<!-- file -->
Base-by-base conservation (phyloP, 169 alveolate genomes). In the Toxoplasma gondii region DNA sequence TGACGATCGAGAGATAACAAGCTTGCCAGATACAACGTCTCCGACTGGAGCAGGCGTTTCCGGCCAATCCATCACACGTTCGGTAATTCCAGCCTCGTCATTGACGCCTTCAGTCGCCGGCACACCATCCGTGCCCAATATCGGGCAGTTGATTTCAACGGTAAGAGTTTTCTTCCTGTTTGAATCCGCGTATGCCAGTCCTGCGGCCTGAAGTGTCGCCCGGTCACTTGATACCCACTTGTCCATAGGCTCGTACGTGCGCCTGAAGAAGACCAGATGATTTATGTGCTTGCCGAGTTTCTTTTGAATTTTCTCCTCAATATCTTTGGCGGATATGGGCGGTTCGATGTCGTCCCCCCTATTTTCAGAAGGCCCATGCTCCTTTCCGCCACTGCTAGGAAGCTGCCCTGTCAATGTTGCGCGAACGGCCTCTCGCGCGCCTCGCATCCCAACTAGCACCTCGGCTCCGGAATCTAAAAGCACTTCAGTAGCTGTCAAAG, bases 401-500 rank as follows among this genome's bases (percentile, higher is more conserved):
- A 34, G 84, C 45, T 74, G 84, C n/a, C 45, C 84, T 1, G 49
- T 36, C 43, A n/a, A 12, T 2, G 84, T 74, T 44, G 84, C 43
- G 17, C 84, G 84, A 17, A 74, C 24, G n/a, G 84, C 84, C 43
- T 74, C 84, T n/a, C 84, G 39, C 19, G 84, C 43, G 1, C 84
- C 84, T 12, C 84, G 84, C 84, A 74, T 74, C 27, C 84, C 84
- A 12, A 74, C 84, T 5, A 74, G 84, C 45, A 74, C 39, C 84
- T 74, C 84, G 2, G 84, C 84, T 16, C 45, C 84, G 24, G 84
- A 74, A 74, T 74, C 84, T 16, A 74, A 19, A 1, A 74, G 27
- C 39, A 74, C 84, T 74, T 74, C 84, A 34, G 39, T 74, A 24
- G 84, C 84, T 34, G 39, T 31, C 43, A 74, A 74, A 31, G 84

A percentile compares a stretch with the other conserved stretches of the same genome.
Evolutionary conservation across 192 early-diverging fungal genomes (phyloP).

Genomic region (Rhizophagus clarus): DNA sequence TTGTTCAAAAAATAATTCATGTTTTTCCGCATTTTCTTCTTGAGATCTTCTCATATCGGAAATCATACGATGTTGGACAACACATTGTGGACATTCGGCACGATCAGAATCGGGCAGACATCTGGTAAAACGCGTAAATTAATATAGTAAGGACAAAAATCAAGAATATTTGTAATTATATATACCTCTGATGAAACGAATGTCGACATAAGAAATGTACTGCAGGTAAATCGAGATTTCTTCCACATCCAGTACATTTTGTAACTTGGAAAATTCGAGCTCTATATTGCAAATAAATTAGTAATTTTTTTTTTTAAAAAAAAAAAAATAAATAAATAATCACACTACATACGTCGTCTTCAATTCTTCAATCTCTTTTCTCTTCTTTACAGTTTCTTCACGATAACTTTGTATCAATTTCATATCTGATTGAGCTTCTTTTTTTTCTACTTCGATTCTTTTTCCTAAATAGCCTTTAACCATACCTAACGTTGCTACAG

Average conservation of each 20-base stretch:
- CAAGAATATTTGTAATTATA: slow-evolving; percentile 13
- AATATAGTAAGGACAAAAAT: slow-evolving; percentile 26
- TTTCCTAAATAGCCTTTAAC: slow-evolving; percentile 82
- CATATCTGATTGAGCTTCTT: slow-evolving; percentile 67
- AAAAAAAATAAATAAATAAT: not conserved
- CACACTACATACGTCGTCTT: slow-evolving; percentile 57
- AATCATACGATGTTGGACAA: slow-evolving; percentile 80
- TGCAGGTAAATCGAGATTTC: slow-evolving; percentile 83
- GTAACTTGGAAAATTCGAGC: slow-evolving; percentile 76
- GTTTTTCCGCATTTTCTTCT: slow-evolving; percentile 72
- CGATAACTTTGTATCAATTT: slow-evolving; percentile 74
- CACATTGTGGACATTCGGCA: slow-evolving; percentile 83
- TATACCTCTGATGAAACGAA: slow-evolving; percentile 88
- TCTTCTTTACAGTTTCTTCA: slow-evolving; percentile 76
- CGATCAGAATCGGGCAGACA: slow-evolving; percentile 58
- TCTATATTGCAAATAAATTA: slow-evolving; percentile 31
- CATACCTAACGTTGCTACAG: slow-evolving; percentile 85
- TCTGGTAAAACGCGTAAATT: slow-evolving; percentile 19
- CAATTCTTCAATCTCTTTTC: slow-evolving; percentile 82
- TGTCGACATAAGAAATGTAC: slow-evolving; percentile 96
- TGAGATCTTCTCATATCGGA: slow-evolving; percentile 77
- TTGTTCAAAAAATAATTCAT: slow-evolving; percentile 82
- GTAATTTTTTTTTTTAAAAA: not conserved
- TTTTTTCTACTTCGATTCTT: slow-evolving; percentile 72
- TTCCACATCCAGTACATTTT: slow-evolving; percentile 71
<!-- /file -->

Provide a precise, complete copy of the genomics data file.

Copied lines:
Base-by-base conservation (phyloP, 169 alveolate genomes). In the Toxoplasma gondii region DNA sequence TGACGATCGAGAGATAACAAGCTTGCCAGATACAACGTCTCCGACTGGAGCAGGCGTTTCCGGCCAATCCATCACACGTTCGGTAATTCCAGCCTCGTCATTGACGCCTTCAGTCGCCGGCACACCATCCGTGCCCAATATCGGGCAGTTGATTTCAACGGTAAGAGTTTTCTTCCTGTTTGAATCCGCGTATGCCAGTCCTGCGGCCTGAAGTGTCGCCCGGTCACTTGATACCCACTTGTCCATAGGCTCGTACGTGCGCCTGAAGAAGACCAGATGATTTATGTGCTTGCCGAGTTTCTTTTGAATTTTCTCCTCAATATCTTTGGCGGATATGGGCGGTTCGATGTCGTCCCCCCTATTTTCAGAAGGCCCATGCTCCTTTCCGCCACTGCTAGGAAGCTGCCCTGTCAATGTTGCGCGAACGGCCTCTCGCGCGCCTCGCATCCCAACTAGCACCTCGGCTCCGGAATCTAAAAGCACTTCAGTAGCTGTCAAAG, bases 401-500 rank as follows among this genome's bases (percentile, higher is more conserved):
- A 34, G 84, C 45, T 74, G 84, C n/a, C 45, C 84, T 1, G 49
- T 36, C 43, A n/a, A 12, T 2, G 84, T 74, T 44, G 84, C 43
- G 17, C 84, G 84, A 17, A 74, C 24, G n/a, G 84, C 84, C 43
- T 74, C 84, T n/a, C 84, G 39, C 19, G 84, C 43, G 1, C 84
- C 84, T 12, C 84, G 84, C 84, A 74, T 74, C 27, C 84, C 84
- A 12, A 74, C 84, T 5, A 74, G 84, C 45, A 74, C 39, C 84
- T 74, C 84, G 2, G 84, C 84, T 16, C 45, C 84, G 24, G 84
- A 74, A 74, T 74, C 84, T 16, A 74, A 19, A 1, A 74, G 27
- C 39, A 74, C 84, T 74, T 74, C 84, A 34, G 39, T 74, A 24
- G 84, C 84, T 34, G 39, T 31, C 43, A 74, A 74, A 31, G 84

A percentile compares a stretch with the other conserved stretches of the same genome.
Evolutionary conservation across 192 early-diverging fungal genomes (phyloP).

Genomic region (Rhizophagus clarus): DNA sequence TTGTTCAAAAAATAATTCATGTTTTTCCGCATTTTCTTCTTGAGATCTTCTCATATCGGAAATCATACGATGTTGGACAACACATTGTGGACATTCGGCACGATCAGAATCGGGCAGACATCTGGTAAAACGCGTAAATTAATATAGTAAGGACAAAAATCAAGAATATTTGTAATTATATATACCTCTGATGAAACGAATGTCGACATAAGAAATGTACTGCAGGTAAATCGAGATTTCTTCCACATCCAGTACATTTTGTAACTTGGAAAATTCGAGCTCTATATTGCAAATAAATTAGTAATTTTTTTTTTTAAAAAAAAAAAAATAAATAAATAATCACACTACATACGTCGTCTTCAATTCTTCAATCTCTTTTCTCTTCTTTACAGTTTCTTCACGATAACTTTGTATCAATTTCATATCTGATTGAGCTTCTTTTTTTTCTACTTCGATTCTTTTTCCTAAATAGCCTTTAACCATACCTAACGTTGCTACAG

Average conservation of each 20-base stretch:
- CAAGAATATTTGTAATTATA: slow-evolving; percentile 13
- AATATAGTAAGGACAAAAAT: slow-evolving; percentile 26
- TTTCCTAAATAGCCTTTAAC: slow-evolving; percentile 82
- CATATCTGATTGAGCTTCTT: slow-evolving; percentile 67
- AAAAAAAATAAATAAATAAT: not conserved
- CACACTACATACGTCGTCTT: slow-evolving; percentile 57
- AATCATACGATGTTGGACAA: slow-evolving; percentile 80
- TGCAGGTAAATCGAGATTTC: slow-evolving; percentile 83
- GTAACTTGGAAAATTCGAGC: slow-evolving; percentile 76
- GTTTTTCCGCATTTTCTTCT: slow-evolving; percentile 72
- CGATAACTTTGTATCAATTT: slow-evolving; percentile 74
- CACATTGTGGACATTCGGCA: slow-evolving; percentile 83
- TATACCTCTGATGAAACGAA: slow-evolving; percentile 88
- TCTTCTTTACAGTTTCTTCA: slow-evolving; percentile 76
- CGATCAGAATCGGGCAGACA: slow-evolving; percentile 58
- TCTATATTGCAAATAAATTA: slow-evolving; percentile 31
- CATACCTAACGTTGCTACAG: slow-evolving; percentile 85
- TCTGGTAAAACGCGTAAATT: slow-evolving; percentile 19
- CAATTCTTCAATCTCTTTTC: slow-evolving; percentile 82
- TGTCGACATAAGAAATGTAC: slow-evolving; percentile 96
- TGAGATCTTCTCATATCGGA: slow-evolving; percentile 77
- TTGTTCAAAAAATAATTCAT: slow-evolving; percentile 82
- GTAATTTTTTTTTTTAAAAA: not conserved
- TTTTTTCTACTTCGATTCTT: slow-evolving; percentile 72
- TTCCACATCCAGTACATTTT: slow-evolving; percentile 71